Chilli Pimiento de Padron
Chilli Pimiento de Padron is the Spanish “Russian Roulette” tapas pepper. The majority are mild but every now and then one really spices up the dish. Popular in Spain as a tapas the young, green fruit are fried in olive oil and eaten whole, tender seeds and all.
Most fruits are around 8000 SHU (Scoville Heat Units). Pick when young and green (preferably 4 to 6cm long); fried in oil; and eaten whole, tender seeds and all. At this stage of maturity, most of the fruit will be heatless, though the occasional hot one will make a surprise appearance.
Sow – Start on a heat mat or indoors in August, plant out after risk of frost and soils warmed (early November in cool climate). Can start earlier if planting in a hot house. Lay black plastic on ground and plant into an X cut-out if planting outside.
The more heat you can give them in Tasmania the better.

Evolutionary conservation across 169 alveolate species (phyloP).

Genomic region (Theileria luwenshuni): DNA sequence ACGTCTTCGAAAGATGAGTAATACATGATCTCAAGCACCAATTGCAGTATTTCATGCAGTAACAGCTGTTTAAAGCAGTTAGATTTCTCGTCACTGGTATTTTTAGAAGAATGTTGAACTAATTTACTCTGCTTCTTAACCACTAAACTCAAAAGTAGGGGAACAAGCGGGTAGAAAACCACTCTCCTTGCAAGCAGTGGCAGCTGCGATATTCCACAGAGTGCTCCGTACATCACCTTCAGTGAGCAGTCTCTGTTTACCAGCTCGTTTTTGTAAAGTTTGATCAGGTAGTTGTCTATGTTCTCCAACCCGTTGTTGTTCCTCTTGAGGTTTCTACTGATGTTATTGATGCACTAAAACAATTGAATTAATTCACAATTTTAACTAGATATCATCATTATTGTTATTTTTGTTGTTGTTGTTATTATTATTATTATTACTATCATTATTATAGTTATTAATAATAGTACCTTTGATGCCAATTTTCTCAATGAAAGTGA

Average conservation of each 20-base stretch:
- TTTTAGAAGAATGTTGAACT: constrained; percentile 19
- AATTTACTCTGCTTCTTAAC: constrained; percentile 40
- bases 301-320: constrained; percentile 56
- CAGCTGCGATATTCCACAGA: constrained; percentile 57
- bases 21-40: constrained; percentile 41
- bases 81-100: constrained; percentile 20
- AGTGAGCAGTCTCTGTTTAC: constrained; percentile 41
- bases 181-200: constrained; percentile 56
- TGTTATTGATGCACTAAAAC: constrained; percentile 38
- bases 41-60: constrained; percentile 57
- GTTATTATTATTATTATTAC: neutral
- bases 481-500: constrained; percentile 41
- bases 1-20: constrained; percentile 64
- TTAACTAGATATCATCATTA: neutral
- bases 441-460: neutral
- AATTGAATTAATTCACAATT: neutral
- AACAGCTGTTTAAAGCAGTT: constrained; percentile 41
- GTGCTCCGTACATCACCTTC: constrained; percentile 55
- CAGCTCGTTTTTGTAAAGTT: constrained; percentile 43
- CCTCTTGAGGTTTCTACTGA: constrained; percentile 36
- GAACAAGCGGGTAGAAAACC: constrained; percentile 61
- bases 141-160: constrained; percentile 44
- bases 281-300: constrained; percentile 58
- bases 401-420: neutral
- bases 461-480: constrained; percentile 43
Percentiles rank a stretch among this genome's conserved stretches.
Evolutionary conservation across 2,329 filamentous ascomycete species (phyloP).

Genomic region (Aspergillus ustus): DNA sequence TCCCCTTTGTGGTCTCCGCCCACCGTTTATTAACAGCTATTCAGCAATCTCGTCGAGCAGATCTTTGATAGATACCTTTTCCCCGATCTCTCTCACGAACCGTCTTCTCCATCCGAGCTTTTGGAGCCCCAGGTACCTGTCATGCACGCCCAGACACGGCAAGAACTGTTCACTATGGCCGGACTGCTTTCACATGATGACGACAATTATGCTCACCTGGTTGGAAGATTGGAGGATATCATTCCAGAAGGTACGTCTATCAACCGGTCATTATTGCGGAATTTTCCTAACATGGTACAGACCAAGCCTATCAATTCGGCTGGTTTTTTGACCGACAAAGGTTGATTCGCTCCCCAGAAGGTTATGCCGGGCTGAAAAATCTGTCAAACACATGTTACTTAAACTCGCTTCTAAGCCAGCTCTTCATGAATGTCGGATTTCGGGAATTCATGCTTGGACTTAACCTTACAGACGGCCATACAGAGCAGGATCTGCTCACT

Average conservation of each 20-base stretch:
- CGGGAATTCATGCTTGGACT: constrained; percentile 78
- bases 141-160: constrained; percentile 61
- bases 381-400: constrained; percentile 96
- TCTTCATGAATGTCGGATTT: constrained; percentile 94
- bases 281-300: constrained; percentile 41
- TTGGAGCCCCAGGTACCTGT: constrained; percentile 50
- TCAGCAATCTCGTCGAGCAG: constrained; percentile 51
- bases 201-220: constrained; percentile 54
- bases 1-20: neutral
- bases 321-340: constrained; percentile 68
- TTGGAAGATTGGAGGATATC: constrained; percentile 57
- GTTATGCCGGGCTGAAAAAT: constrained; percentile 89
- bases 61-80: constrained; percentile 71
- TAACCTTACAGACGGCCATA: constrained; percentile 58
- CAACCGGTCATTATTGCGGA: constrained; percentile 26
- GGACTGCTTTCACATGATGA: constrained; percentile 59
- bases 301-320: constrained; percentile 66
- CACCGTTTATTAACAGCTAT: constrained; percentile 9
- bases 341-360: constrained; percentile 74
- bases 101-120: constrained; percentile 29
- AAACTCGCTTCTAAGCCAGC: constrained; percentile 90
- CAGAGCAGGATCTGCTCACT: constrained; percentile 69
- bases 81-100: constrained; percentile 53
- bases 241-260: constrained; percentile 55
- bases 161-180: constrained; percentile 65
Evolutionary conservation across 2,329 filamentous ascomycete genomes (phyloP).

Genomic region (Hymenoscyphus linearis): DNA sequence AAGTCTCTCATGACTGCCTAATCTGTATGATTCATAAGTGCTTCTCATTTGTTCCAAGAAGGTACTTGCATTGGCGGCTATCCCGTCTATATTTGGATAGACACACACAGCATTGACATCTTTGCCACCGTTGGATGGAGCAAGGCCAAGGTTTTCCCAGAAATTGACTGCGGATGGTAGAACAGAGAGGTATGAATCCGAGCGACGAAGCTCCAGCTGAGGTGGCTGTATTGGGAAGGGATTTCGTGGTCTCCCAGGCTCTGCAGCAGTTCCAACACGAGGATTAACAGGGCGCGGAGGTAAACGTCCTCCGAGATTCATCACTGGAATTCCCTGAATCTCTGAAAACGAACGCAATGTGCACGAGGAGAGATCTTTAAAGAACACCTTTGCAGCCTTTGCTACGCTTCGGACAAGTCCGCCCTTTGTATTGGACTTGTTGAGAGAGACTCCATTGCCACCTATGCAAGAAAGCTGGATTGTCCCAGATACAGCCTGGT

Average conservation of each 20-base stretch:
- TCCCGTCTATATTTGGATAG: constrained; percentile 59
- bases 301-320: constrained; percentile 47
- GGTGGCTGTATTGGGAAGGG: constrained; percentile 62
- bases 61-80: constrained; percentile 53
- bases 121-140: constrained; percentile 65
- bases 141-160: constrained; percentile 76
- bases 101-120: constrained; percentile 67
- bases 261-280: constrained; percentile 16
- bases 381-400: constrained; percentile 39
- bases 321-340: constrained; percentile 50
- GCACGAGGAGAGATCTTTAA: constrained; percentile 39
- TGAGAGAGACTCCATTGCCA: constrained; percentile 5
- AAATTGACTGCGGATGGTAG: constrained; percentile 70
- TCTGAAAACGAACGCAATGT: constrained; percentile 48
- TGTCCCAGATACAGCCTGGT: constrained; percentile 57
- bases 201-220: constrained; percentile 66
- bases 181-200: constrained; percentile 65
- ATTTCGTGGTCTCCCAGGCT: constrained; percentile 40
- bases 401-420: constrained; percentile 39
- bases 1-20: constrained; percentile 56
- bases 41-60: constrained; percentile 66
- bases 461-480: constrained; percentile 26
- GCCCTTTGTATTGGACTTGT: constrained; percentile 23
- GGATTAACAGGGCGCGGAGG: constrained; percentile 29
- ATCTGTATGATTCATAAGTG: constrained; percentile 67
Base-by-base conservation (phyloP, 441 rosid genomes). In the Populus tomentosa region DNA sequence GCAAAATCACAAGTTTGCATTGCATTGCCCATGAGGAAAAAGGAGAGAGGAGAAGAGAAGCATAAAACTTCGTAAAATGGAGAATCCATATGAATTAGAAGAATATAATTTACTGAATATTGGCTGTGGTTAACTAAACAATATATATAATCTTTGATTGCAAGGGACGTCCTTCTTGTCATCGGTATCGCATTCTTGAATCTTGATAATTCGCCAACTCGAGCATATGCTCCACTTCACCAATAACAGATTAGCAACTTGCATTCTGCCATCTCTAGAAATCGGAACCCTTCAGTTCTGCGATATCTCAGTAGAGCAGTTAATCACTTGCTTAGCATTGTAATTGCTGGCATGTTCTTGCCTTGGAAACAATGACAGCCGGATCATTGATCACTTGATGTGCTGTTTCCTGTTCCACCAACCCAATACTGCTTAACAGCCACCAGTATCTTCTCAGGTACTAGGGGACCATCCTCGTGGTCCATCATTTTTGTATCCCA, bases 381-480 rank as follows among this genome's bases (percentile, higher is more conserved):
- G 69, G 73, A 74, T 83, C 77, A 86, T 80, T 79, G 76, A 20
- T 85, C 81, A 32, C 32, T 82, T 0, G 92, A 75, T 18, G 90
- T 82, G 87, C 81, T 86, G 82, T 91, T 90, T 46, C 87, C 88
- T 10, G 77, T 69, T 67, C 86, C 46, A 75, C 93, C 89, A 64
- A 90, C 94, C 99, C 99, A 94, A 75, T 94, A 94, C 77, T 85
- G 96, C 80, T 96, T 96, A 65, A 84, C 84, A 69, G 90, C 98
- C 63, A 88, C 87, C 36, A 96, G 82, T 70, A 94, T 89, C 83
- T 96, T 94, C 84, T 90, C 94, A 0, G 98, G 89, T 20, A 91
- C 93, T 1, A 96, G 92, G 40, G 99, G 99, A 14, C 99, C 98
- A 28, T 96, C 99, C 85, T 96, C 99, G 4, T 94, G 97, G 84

Spacing – 50cm.
- Go back to Capsicums
- Capsicums on the WIKI
- The name pepper was given by Europeans when Christopher Columbus brought the plant back to Europe. At that time, black pepper (peppercorns), from the unrelated plant Piper nigrum originating from India, was a highly prized condiment.
- The name pepper was applied in Europe to all known spices with a hot and pungent taste and was therefore extended to genus Capsicum when it was introduced from the Americas.
Germination: Optimal Soil temperature is 24 to 30 C (around 10 to 20 days to germination, longer at lower temps)